By Legal Futures’ Associates Quill
We love learning about our clients’ business successes. The most interesting stories are from individuals who rose from unconventional beginnings and overcame the odds to accomplish their professional goals. It’s inspiration for others in the same position that success can be theirs too.
In 2021, it’s anticipated that two new law firms will open every working day. To help these budding start ups to get their businesses off to a flying start, we caught up with Jay Bhayani at Bhayani HR & Employment Law to share her wisdom on the practicalities of setting up a law firm.
Tell us a little about yourself and your practice
Bhayani HR & Employment Law is a niche practice offering straightforward employment law advice along with outsourced HR services. I launched the business six years ago and have grown to such an extent that I now have offices in Sheffield, Leeds, London and, most recently, Leicester.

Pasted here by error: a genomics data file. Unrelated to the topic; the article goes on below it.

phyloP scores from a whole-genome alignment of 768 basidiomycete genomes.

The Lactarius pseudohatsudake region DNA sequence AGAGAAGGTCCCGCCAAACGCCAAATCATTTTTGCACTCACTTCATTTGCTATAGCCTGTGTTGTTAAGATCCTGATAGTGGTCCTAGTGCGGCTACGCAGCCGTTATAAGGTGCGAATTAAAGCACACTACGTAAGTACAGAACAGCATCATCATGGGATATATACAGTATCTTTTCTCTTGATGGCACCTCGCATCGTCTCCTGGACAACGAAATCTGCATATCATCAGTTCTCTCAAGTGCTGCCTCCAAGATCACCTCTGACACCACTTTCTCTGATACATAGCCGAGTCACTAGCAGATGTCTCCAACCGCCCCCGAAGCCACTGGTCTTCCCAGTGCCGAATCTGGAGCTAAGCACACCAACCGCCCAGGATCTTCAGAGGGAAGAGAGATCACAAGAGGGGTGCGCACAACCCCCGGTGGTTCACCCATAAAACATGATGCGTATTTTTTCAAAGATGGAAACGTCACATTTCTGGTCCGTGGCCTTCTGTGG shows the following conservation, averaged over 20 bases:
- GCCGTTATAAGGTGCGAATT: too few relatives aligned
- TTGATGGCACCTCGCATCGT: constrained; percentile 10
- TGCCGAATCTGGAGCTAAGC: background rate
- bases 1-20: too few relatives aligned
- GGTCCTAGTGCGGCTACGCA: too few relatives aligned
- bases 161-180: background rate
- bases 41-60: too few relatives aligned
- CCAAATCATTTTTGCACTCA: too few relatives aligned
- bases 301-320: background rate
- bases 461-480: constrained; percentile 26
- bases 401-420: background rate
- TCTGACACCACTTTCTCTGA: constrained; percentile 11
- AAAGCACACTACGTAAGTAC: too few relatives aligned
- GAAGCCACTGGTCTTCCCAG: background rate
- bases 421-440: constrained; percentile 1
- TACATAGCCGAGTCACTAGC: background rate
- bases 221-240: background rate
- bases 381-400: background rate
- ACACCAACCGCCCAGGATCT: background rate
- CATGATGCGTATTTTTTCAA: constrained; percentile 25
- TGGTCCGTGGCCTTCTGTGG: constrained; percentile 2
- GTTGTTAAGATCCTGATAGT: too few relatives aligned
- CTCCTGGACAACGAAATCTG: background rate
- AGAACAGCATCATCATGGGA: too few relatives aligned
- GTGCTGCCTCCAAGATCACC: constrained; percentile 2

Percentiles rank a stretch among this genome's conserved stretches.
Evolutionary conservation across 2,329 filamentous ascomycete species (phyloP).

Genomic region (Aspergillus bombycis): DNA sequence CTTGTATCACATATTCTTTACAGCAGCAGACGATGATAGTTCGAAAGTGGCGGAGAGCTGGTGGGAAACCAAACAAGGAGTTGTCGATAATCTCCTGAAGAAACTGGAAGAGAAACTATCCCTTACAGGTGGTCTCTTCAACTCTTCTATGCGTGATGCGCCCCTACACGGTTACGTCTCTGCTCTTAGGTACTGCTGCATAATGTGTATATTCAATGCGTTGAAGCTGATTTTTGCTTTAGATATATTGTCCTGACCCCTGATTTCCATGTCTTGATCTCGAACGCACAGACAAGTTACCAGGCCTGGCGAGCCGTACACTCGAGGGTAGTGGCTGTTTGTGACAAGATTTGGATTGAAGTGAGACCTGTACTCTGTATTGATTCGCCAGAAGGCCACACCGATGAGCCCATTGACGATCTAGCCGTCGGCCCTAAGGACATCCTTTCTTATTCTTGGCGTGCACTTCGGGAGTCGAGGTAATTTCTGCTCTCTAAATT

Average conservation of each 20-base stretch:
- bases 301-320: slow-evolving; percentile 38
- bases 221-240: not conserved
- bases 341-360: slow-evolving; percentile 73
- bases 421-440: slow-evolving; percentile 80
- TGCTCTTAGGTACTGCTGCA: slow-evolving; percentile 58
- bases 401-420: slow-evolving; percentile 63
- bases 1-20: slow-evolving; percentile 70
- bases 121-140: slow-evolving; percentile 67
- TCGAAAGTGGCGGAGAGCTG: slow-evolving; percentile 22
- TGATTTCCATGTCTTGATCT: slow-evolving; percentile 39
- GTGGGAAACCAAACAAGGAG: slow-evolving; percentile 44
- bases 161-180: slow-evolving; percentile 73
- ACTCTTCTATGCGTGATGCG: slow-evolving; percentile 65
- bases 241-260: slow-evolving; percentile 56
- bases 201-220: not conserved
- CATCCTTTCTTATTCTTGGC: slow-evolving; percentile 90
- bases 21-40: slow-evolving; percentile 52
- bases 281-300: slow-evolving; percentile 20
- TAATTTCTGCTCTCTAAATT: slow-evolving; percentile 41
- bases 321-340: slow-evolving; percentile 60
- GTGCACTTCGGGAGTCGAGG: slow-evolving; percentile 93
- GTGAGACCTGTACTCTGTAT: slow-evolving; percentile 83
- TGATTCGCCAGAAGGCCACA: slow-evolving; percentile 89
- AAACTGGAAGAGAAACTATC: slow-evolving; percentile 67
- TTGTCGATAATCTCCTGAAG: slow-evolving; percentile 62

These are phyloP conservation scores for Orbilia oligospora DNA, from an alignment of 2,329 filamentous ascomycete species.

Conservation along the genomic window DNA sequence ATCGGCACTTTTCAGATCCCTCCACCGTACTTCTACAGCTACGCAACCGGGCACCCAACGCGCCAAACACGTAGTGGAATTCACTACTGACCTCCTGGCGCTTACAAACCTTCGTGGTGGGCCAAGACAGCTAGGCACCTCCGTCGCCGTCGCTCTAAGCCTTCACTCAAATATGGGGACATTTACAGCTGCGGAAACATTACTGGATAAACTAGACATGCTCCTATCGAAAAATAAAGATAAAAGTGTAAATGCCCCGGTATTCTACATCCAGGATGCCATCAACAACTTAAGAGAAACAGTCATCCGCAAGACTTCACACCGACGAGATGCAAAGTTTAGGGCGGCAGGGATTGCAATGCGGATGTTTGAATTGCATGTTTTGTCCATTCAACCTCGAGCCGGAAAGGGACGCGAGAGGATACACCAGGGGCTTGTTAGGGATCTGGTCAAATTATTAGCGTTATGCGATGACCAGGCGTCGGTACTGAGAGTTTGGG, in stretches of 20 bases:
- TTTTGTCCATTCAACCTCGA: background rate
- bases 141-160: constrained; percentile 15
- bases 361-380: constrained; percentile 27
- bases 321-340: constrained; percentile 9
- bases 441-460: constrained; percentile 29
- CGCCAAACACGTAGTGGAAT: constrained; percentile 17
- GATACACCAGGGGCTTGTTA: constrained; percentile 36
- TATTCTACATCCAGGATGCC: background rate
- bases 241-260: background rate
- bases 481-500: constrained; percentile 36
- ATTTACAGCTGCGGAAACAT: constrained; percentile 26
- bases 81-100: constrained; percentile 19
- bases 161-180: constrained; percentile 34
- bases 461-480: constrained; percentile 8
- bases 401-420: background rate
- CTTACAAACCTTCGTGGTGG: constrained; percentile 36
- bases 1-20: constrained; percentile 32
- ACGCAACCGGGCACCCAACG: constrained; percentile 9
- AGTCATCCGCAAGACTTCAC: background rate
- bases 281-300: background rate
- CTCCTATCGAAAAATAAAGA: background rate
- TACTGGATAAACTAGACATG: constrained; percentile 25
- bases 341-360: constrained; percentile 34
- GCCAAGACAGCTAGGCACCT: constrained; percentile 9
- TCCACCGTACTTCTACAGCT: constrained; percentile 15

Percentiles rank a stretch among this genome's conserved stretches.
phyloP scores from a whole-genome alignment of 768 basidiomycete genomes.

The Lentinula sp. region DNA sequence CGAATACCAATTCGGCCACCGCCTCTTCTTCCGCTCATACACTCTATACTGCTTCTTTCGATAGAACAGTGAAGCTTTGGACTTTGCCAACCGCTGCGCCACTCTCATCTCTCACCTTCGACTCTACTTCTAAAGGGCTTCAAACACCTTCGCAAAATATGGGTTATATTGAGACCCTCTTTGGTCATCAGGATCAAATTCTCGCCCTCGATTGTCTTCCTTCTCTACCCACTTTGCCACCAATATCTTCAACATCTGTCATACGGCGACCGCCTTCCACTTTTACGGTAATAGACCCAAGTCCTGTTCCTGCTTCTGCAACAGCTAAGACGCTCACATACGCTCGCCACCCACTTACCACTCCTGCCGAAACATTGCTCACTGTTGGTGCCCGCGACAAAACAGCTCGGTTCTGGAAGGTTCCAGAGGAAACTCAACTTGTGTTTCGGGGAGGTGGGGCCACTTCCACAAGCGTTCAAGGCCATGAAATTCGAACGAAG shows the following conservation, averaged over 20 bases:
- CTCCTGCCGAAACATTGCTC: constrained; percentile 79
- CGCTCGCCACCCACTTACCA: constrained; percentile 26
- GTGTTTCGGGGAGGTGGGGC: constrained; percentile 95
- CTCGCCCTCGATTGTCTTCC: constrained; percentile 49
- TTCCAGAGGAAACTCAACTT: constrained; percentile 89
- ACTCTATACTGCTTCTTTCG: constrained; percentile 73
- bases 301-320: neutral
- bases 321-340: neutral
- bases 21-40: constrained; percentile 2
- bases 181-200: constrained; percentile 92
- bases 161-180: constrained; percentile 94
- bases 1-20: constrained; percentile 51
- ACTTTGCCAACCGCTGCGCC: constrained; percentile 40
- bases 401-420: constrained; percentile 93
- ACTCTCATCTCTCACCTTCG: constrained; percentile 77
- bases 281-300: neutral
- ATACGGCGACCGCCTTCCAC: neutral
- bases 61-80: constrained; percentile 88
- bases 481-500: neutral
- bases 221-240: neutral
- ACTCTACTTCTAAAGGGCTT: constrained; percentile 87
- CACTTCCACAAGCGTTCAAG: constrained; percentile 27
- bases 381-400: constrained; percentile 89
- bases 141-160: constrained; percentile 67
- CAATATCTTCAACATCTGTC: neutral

Was it a smooth transition from partnership to sole proprietorship?
In a word, no. My original business plan was based on an agreement with the managing partner of the firm I was leaving whereby I’d arranged to take my team, clients and precedents with me.
Unfortunately, this plan didn’t materialise. The agreement fell apart because the partnership took umbrage with my leaving. I left with absolutely nothing and ended up with a 4-year trademark dispute over my name.
Resultingly, I started completely from scratch on my own with not a single piece of paper, renting a small windowless unit off a dual carriageway somewhere. I did lots of crying and lots of planning.
Although it felt far from it at the time, my previous firm actually did me a favour as I built a business fit for its time rather than relying on what I’d always done. I was also more determined than ever to prove to myself and others that I could succeed.
How did you go about building a business from the ground up?
I took measured risks, some of which were personal risks such as the trademark dispute which was costly, and thought carefully about whether I was taking the right steps at every stage of the journey. Plus, I worked hard. Even though it was exhausting, the hard work was more fulfilling and rewarding because I was doing it for myself.